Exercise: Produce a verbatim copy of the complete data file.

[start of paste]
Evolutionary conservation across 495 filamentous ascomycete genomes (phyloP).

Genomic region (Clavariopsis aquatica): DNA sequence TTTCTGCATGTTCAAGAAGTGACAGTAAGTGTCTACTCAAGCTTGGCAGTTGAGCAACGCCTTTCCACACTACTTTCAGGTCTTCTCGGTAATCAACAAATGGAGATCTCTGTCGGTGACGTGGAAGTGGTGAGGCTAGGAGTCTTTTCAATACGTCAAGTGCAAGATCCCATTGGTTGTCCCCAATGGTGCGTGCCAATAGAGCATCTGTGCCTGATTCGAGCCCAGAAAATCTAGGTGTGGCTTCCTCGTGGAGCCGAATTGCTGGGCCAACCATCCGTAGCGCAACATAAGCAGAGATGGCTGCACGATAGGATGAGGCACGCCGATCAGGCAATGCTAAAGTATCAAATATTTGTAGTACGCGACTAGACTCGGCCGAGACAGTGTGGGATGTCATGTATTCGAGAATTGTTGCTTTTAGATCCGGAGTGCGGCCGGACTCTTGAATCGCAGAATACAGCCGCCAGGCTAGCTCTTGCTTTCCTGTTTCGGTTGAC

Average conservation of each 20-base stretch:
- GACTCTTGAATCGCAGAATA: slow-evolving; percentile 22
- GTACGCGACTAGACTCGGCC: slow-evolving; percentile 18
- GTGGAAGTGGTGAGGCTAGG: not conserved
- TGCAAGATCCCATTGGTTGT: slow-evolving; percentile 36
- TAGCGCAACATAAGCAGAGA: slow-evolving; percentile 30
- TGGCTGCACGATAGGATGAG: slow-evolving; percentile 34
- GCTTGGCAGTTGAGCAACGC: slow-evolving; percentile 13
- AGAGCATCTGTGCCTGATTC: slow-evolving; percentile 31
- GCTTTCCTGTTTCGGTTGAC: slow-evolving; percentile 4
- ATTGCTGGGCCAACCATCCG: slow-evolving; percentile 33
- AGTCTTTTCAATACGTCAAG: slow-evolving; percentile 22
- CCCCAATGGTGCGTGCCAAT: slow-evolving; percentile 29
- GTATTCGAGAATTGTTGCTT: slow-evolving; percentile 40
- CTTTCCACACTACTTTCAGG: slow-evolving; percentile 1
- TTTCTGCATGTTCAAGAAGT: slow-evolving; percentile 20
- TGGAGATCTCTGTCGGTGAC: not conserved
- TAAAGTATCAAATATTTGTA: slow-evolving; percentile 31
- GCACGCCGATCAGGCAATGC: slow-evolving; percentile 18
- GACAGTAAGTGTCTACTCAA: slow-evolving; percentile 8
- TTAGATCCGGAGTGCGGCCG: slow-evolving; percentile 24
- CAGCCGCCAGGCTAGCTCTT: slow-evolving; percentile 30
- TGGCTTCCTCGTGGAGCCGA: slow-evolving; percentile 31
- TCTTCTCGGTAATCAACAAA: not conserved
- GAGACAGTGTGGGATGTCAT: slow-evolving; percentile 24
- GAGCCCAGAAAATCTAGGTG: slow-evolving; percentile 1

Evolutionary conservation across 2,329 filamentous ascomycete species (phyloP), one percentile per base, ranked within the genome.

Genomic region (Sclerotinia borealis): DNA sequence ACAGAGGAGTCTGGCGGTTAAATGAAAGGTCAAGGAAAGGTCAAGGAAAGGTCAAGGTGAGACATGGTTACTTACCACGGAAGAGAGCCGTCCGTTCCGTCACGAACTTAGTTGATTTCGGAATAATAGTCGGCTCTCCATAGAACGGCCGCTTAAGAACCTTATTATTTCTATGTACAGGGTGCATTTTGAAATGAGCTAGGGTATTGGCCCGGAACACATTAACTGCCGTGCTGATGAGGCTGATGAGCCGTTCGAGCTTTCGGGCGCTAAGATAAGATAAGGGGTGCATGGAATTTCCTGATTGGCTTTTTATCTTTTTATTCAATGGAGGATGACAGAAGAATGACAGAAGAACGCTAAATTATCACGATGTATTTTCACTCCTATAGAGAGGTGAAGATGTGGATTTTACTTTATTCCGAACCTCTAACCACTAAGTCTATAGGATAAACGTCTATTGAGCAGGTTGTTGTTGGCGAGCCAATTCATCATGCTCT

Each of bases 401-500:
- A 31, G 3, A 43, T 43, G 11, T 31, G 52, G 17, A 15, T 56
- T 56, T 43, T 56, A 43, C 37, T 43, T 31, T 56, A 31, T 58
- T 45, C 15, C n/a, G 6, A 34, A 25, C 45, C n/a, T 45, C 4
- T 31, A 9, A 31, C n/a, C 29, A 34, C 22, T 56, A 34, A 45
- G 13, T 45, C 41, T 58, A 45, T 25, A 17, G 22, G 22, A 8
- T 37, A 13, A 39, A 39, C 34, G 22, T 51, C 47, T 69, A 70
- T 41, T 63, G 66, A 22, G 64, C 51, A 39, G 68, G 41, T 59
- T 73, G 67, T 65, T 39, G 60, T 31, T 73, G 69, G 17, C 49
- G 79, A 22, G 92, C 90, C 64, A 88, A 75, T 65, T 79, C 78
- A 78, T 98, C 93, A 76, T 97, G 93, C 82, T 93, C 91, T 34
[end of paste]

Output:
Evolutionary conservation across 495 filamentous ascomycete genomes (phyloP).

Genomic region (Clavariopsis aquatica): DNA sequence TTTCTGCATGTTCAAGAAGTGACAGTAAGTGTCTACTCAAGCTTGGCAGTTGAGCAACGCCTTTCCACACTACTTTCAGGTCTTCTCGGTAATCAACAAATGGAGATCTCTGTCGGTGACGTGGAAGTGGTGAGGCTAGGAGTCTTTTCAATACGTCAAGTGCAAGATCCCATTGGTTGTCCCCAATGGTGCGTGCCAATAGAGCATCTGTGCCTGATTCGAGCCCAGAAAATCTAGGTGTGGCTTCCTCGTGGAGCCGAATTGCTGGGCCAACCATCCGTAGCGCAACATAAGCAGAGATGGCTGCACGATAGGATGAGGCACGCCGATCAGGCAATGCTAAAGTATCAAATATTTGTAGTACGCGACTAGACTCGGCCGAGACAGTGTGGGATGTCATGTATTCGAGAATTGTTGCTTTTAGATCCGGAGTGCGGCCGGACTCTTGAATCGCAGAATACAGCCGCCAGGCTAGCTCTTGCTTTCCTGTTTCGGTTGAC

Average conservation of each 20-base stretch:
- GACTCTTGAATCGCAGAATA: slow-evolving; percentile 22
- GTACGCGACTAGACTCGGCC: slow-evolving; percentile 18
- GTGGAAGTGGTGAGGCTAGG: not conserved
- TGCAAGATCCCATTGGTTGT: slow-evolving; percentile 36
- TAGCGCAACATAAGCAGAGA: slow-evolving; percentile 30
- TGGCTGCACGATAGGATGAG: slow-evolving; percentile 34
- GCTTGGCAGTTGAGCAACGC: slow-evolving; percentile 13
- AGAGCATCTGTGCCTGATTC: slow-evolving; percentile 31
- GCTTTCCTGTTTCGGTTGAC: slow-evolving; percentile 4
- ATTGCTGGGCCAACCATCCG: slow-evolving; percentile 33
- AGTCTTTTCAATACGTCAAG: slow-evolving; percentile 22
- CCCCAATGGTGCGTGCCAAT: slow-evolving; percentile 29
- GTATTCGAGAATTGTTGCTT: slow-evolving; percentile 40
- CTTTCCACACTACTTTCAGG: slow-evolving; percentile 1
- TTTCTGCATGTTCAAGAAGT: slow-evolving; percentile 20
- TGGAGATCTCTGTCGGTGAC: not conserved
- TAAAGTATCAAATATTTGTA: slow-evolving; percentile 31
- GCACGCCGATCAGGCAATGC: slow-evolving; percentile 18
- GACAGTAAGTGTCTACTCAA: slow-evolving; percentile 8
- TTAGATCCGGAGTGCGGCCG: slow-evolving; percentile 24
- CAGCCGCCAGGCTAGCTCTT: slow-evolving; percentile 30
- TGGCTTCCTCGTGGAGCCGA: slow-evolving; percentile 31
- TCTTCTCGGTAATCAACAAA: not conserved
- GAGACAGTGTGGGATGTCAT: slow-evolving; percentile 24
- GAGCCCAGAAAATCTAGGTG: slow-evolving; percentile 1

Evolutionary conservation across 2,329 filamentous ascomycete species (phyloP), one percentile per base, ranked within the genome.

Genomic region (Sclerotinia borealis): DNA sequence ACAGAGGAGTCTGGCGGTTAAATGAAAGGTCAAGGAAAGGTCAAGGAAAGGTCAAGGTGAGACATGGTTACTTACCACGGAAGAGAGCCGTCCGTTCCGTCACGAACTTAGTTGATTTCGGAATAATAGTCGGCTCTCCATAGAACGGCCGCTTAAGAACCTTATTATTTCTATGTACAGGGTGCATTTTGAAATGAGCTAGGGTATTGGCCCGGAACACATTAACTGCCGTGCTGATGAGGCTGATGAGCCGTTCGAGCTTTCGGGCGCTAAGATAAGATAAGGGGTGCATGGAATTTCCTGATTGGCTTTTTATCTTTTTATTCAATGGAGGATGACAGAAGAATGACAGAAGAACGCTAAATTATCACGATGTATTTTCACTCCTATAGAGAGGTGAAGATGTGGATTTTACTTTATTCCGAACCTCTAACCACTAAGTCTATAGGATAAACGTCTATTGAGCAGGTTGTTGTTGGCGAGCCAATTCATCATGCTCT

Each of bases 401-500:
- A 31, G 3, A 43, T 43, G 11, T 31, G 52, G 17, A 15, T 56
- T 56, T 43, T 56, A 43, C 37, T 43, T 31, T 56, A 31, T 58
- T 45, C 15, C n/a, G 6, A 34, A 25, C 45, C n/a, T 45, C 4
- T 31, A 9, A 31, C n/a, C 29, A 34, C 22, T 56, A 34, A 45
- G 13, T 45, C 41, T 58, A 45, T 25, A 17, G 22, G 22, A 8
- T 37, A 13, A 39, A 39, C 34, G 22, T 51, C 47, T 69, A 70
- T 41, T 63, G 66, A 22, G 64, C 51, A 39, G 68, G 41, T 59
- T 73, G 67, T 65, T 39, G 60, T 31, T 73, G 69, G 17, C 49
- G 79, A 22, G 92, C 90, C 64, A 88, A 75, T 65, T 79, C 78
- A 78, T 98, C 93, A 76, T 97, G 93, C 82, T 93, C 91, T 34